Within the past few days, since our May 21st auction catalog has been online, I’ve received a number of inquiries from clients who asked, “What is vernacular photography?” They were surprised to learn snapshots, industrial and advertising albums and three-dimensional objects are avidly collected.
Bert Stern, Marilyn Monroe, from The Last Sitting, oversized Fuji Crystal Archive contact sheet,
1962, printed 1979. Sold May 21, 2015 for $10,400.
As auction house specialists, we champion all forms of photography. But, as the global marketplace for art has increasingly focused on contemporary examples, the public’s awareness of classical photographs–those intimate black-and-white and albumen prints created by talented artists (who happen to refer to themselves as photographers)–has been obscured. Enormous color works by popular brand-name artists dominate the headlines.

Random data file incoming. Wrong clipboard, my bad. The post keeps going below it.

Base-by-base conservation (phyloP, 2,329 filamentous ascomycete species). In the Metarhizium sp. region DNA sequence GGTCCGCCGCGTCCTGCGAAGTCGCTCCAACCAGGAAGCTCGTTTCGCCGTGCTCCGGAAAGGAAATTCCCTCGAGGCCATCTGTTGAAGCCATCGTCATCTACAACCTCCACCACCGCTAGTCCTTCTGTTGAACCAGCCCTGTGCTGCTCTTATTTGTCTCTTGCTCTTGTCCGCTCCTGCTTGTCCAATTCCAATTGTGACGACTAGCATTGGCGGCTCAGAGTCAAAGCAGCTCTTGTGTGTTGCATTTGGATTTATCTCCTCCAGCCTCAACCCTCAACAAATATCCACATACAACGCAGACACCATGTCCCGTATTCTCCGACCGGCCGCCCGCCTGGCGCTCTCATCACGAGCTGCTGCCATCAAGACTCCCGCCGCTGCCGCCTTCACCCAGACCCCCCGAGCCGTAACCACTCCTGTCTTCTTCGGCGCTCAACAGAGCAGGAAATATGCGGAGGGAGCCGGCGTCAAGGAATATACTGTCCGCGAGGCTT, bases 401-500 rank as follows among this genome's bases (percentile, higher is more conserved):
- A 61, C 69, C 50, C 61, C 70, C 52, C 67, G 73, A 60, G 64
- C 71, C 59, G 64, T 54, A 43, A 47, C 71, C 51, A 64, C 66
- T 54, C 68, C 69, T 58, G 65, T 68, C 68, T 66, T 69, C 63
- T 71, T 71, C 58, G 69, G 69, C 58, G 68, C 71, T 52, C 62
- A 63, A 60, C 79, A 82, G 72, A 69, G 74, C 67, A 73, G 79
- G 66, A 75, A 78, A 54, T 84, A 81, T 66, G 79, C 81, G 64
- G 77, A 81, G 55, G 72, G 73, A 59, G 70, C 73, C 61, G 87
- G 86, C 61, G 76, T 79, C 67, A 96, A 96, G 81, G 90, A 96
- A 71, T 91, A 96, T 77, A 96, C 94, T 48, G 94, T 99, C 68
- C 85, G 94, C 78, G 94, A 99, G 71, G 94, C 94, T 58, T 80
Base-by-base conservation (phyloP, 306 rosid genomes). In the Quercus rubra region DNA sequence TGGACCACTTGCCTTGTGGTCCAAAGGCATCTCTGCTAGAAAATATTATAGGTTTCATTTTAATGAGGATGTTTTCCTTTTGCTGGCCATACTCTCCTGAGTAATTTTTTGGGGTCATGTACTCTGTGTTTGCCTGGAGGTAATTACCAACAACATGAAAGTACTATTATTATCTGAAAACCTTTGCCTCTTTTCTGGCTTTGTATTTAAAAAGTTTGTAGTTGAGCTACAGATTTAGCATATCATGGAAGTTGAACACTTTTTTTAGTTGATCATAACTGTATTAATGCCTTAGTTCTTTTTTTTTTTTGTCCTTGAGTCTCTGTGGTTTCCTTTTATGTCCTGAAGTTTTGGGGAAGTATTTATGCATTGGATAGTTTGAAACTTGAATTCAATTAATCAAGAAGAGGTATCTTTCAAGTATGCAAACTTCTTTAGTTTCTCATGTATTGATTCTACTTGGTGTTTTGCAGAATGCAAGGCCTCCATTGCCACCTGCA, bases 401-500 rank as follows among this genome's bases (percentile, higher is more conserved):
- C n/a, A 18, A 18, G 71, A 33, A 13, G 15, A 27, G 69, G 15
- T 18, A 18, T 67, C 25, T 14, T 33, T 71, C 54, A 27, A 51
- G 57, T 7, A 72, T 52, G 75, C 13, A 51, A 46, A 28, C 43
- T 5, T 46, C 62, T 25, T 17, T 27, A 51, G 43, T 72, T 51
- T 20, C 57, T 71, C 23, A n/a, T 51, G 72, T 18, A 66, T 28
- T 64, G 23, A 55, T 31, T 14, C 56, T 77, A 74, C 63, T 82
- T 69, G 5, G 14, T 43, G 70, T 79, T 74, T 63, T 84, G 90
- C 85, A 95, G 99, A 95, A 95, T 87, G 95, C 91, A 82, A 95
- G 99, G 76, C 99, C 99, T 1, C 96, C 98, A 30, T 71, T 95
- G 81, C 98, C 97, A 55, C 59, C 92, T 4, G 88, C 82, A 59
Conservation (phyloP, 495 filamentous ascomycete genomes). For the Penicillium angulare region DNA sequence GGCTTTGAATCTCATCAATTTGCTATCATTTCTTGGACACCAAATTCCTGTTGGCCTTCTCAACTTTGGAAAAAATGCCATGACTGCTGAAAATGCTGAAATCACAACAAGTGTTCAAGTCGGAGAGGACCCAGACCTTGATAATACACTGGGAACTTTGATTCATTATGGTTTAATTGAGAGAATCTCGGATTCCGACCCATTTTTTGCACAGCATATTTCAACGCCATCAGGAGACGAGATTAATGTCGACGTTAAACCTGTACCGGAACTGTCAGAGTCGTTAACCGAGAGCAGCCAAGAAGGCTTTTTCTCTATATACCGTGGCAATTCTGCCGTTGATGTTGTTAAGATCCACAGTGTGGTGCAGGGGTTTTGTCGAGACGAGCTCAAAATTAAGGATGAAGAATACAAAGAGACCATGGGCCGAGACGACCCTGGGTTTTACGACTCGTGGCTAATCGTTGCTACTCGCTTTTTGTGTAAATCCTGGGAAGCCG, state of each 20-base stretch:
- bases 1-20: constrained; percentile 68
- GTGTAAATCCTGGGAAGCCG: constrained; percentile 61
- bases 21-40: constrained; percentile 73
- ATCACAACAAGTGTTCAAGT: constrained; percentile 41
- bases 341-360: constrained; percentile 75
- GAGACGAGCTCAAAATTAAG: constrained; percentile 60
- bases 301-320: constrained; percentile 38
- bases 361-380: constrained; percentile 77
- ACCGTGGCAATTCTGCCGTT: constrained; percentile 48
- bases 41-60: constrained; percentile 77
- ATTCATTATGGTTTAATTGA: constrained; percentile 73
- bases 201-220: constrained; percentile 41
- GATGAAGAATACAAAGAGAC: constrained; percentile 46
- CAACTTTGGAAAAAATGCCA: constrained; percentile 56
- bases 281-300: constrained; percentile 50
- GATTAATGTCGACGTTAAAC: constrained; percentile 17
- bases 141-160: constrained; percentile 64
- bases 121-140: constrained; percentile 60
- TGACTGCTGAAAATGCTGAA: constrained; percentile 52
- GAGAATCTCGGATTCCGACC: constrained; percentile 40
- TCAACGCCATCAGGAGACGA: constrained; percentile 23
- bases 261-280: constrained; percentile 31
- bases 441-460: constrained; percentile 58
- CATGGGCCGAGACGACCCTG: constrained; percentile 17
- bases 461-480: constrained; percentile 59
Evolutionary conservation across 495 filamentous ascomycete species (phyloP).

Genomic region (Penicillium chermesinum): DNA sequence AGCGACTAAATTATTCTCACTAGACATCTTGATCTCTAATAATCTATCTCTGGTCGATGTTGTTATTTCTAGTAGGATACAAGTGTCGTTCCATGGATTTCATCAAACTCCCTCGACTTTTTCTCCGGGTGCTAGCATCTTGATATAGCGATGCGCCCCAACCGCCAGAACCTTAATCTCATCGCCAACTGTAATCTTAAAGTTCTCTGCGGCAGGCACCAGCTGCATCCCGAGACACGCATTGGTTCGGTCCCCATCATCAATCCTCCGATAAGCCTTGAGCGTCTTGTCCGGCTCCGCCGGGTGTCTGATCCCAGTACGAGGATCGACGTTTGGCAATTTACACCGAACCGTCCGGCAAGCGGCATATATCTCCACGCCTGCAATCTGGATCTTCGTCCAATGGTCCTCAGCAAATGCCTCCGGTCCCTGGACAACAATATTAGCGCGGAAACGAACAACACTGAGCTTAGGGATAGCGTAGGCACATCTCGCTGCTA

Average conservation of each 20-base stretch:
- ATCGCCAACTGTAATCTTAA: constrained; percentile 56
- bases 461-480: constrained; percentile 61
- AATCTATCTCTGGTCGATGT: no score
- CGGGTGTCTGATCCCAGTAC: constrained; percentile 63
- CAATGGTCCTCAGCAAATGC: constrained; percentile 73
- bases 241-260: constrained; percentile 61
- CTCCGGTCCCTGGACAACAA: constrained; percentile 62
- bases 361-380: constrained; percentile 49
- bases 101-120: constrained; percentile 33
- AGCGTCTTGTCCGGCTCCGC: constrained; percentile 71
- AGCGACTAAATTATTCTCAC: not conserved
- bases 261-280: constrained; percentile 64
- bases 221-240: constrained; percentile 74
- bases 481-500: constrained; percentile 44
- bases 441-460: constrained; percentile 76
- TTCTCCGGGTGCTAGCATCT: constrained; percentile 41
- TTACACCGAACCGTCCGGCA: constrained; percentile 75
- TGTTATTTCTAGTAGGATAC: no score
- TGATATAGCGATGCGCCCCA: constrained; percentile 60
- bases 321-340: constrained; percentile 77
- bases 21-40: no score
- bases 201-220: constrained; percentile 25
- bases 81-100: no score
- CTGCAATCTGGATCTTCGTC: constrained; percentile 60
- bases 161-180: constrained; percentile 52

Model in a Fetching Red Chiffon Hat and Dress, by an unknown photographer, early 1960s.
Sold May 21, 2016 for $625.
The vernacular images and objects in our May sale, which have been integrated alongside “high” artworks, may be seen as a bridge between classical and contemporary expressions. After all, the constellation of photographic imagery is vast; discovery and inspiration can be found by looking in unlikely and, yes, even ordinary places.
Editor’s Note: read a great profile on Daile in the May/June 2015 issue of Photograph Magazine!